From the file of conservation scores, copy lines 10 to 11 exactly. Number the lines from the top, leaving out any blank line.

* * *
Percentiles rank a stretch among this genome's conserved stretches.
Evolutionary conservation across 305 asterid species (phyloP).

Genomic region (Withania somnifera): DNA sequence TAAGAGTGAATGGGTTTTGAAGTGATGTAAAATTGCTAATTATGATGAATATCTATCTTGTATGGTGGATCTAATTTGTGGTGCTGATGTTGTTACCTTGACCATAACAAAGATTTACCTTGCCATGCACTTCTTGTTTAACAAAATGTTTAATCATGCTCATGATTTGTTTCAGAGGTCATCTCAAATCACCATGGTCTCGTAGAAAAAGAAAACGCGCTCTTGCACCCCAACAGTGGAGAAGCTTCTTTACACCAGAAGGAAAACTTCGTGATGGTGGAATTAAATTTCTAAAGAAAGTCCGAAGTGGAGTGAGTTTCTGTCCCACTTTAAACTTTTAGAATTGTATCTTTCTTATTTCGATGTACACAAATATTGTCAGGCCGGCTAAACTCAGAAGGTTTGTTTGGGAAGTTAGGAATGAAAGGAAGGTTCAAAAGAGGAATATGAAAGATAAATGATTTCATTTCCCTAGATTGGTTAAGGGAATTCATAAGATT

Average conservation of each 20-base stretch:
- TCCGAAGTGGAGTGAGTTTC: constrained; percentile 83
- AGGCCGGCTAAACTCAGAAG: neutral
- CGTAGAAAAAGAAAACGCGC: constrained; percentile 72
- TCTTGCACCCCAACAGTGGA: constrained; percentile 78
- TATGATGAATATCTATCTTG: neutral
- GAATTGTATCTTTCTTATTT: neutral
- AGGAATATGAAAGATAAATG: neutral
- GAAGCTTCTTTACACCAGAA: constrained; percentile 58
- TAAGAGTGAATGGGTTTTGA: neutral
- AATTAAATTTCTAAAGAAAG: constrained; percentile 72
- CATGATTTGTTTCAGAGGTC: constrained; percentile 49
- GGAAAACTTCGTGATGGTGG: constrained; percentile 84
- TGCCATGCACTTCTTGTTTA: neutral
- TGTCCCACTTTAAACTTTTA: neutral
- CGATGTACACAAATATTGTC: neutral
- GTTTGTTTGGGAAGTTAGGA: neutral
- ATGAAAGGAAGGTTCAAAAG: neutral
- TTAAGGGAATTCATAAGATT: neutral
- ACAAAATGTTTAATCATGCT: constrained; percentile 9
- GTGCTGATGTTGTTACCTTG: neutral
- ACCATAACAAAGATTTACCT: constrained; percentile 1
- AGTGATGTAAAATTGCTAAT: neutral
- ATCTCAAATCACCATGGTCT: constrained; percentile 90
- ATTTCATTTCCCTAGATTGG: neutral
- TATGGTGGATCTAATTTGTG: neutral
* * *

- GAATTGTATCTTTCTTATTT: neutral
- AGGAATATGAAAGATAAATG: neutral